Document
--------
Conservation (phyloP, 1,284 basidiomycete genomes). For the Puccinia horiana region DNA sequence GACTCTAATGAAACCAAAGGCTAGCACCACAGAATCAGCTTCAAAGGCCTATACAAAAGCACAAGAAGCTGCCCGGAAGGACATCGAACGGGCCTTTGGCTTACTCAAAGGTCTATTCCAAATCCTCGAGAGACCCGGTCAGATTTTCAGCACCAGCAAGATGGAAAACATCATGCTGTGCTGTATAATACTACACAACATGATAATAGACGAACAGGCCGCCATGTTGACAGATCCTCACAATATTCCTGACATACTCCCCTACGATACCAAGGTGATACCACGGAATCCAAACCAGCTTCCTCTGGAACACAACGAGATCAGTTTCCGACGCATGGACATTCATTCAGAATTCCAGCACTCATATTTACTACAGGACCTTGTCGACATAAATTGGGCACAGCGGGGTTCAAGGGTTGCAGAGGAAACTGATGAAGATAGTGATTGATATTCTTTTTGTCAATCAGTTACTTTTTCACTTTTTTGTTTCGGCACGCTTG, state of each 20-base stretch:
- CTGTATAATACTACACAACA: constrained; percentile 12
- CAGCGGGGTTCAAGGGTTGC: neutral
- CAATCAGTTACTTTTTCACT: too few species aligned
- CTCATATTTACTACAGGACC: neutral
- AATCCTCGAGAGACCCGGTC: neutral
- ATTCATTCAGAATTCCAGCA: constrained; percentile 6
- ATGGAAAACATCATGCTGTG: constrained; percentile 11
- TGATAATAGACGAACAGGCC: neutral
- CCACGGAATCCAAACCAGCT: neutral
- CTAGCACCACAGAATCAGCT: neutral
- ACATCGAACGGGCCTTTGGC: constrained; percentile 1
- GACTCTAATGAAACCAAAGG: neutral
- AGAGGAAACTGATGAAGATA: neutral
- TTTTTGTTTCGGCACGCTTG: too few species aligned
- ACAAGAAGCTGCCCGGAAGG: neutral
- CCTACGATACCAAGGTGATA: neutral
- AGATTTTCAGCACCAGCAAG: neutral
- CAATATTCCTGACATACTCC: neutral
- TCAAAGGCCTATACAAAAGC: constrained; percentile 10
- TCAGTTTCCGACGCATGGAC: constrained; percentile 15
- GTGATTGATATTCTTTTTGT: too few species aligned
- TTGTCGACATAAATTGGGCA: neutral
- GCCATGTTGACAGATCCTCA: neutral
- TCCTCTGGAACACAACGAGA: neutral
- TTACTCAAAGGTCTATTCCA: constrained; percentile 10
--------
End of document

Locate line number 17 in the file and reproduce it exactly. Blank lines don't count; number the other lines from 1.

- CCTACGATACCAAGGTGATA: neutral